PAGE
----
San Diego based trumpeter Gilbert Castellanos is a major force on the San Diego jazz scene and one of the leading trumpeters in the Southern California area. Castellanos is known equally for his work as a leader and as a member of two top jazz ensembles in the Los Angeles area-guitarist Anthony Wilson's Nonet, and one of today's most critically acclaimed big bands, the Clayton-Hamilton Jazz Orchestra.
Gilbert follows in the footsteps of his father Gilbert B. Castellanos, who, with his own group Gil Castellanos y Su Copacabana scored some popular records in Mexico in the late 1960's. It was Gilbert Sr. who gave his son his first trumpet. Born in Guadalajara in 1972, trumpeter Gilbert Castellanos has been playing jazz since the sixth grade and graduated from Fresno's Roosevelt Performing Arts High School in 1990. Castellanos continued on to the famed Berklee College of Music in Boston, and after that, to the California Institute of the Arts (Cal Arts) Los Angeles, where he studied for two years. While at Cal Arts, Castellanos joined four fellow students in the group Black/Note, which received critical acclaim.
His recording career includes performing on projects such as Jungle Music (Colombia Records) and Nothin' But the Swing (Impulse Records) as a member of Black/Note.Gilbert Castellanos has performed and recorded with many of today's great jazz musicians, including Dizzy Gillespie, Wynton Marsalis, Charlie Hayden, Les Mccann and Poncho Sanchez, to name a few. He has taken part in some of the best known jazz festivals around the globe, from Montreal to New York to Japan, Holland, Italy, Spain, and Germany. Gilbert appears regularly in San Diego, leading bands in clubs and producing tribute concerts to Horace Silver, Lee Morgan, Miles Davis, Thelonious Monk, Clifford Brown and other jazz giants.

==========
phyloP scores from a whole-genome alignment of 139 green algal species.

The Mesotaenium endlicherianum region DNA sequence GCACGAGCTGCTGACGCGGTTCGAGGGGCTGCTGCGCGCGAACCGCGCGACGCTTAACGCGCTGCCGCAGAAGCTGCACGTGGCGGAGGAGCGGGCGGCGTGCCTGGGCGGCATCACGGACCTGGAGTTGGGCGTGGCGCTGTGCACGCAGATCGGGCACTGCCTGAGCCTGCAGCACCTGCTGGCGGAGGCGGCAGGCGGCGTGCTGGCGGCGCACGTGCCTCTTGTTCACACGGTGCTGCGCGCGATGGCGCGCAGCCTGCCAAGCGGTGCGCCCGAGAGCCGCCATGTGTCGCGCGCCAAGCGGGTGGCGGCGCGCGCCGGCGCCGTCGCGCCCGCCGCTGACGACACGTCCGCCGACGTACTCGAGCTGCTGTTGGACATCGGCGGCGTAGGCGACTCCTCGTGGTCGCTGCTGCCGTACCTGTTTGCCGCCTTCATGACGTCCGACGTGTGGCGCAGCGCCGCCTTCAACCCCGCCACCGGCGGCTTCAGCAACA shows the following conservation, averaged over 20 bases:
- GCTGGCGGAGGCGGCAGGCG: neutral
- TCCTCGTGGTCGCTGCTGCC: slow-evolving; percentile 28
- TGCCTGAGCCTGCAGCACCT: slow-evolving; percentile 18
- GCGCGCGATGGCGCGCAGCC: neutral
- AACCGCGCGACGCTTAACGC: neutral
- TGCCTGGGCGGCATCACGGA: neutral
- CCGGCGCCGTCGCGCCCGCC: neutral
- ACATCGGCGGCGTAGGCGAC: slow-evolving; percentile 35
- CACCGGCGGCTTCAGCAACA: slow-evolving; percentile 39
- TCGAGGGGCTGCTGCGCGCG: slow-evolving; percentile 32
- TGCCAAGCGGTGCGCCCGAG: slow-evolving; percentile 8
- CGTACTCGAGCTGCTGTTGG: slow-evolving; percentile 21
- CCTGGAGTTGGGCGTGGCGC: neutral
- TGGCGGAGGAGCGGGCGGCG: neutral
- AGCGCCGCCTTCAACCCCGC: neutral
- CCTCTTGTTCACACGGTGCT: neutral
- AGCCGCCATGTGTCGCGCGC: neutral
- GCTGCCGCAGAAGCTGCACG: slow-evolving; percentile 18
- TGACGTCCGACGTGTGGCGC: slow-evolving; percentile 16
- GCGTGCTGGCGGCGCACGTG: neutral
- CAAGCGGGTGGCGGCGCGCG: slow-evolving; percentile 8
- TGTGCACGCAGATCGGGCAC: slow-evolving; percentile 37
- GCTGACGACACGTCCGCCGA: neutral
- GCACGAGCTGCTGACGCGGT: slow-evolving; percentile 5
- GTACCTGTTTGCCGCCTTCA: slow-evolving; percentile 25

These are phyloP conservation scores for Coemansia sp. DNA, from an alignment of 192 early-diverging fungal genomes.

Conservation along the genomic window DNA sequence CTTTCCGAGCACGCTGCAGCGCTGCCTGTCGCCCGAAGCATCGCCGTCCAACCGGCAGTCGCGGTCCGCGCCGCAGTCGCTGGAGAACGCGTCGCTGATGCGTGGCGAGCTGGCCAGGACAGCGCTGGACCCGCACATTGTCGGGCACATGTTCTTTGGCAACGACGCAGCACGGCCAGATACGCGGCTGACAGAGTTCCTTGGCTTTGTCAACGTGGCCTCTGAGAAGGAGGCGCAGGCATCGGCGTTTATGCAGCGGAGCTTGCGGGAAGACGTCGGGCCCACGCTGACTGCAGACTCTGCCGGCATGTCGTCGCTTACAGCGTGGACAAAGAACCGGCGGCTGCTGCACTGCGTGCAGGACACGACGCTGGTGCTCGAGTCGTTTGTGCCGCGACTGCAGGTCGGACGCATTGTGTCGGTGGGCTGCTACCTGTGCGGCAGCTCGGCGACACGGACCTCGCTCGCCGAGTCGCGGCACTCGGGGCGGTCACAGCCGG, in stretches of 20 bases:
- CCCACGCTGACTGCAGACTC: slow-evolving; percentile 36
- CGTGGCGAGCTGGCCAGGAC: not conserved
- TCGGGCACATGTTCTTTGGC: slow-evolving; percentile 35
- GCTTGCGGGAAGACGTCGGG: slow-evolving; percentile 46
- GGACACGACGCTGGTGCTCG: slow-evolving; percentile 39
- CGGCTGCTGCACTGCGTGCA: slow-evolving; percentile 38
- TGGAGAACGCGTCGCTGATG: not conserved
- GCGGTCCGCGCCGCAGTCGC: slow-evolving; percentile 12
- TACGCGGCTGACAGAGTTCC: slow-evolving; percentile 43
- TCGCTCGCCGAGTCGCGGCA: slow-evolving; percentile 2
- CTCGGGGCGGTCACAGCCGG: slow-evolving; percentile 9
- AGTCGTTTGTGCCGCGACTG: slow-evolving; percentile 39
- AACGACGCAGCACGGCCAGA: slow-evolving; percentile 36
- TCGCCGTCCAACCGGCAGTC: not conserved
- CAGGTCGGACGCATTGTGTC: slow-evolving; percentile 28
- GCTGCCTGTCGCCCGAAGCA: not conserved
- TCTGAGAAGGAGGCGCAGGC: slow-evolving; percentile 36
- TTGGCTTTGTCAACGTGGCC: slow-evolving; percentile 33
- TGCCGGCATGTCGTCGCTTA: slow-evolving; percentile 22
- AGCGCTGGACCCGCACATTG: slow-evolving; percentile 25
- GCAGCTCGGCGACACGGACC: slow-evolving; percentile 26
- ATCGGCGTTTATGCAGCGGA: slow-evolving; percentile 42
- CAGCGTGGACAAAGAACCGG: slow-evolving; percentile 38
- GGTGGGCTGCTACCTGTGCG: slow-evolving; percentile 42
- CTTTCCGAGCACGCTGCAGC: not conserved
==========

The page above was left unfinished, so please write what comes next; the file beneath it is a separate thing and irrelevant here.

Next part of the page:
His debut cd, The Gilbert Castellanos Hammond B3 Quartet, features six standards by such well known jazz artists such as Joe Henderson, Sonny Rollins, Wayne Shorter and Lee Morgan, combined with three of his own, including 'Manny Brown', which is featured as the theme to KPBS radio's 'These Days' broadcast.
Since arriving in San Diego in the mid 1990s, he's managed to spark a major interest in jazz, more importantly, local jazz. The only game in town when he showed up was Croce's. Now you can't walk a block in downtown San Diego without bumping into a new jazz club that's packed with attentive listeners, eagerly hanging onto every note. People are listening, and enjoying for the first time in quite awhile, music for what it is. In addition to playing almost every single night and bringing people downtown, Castellanos practices every day. And it shows. Every year, every month, every week, every gig, Castellanos just keeps getting better. With a nod to the great Blue Note classics, mixed with a healthy dose of bop, Castellanos brings his own fresh ideas to jazz.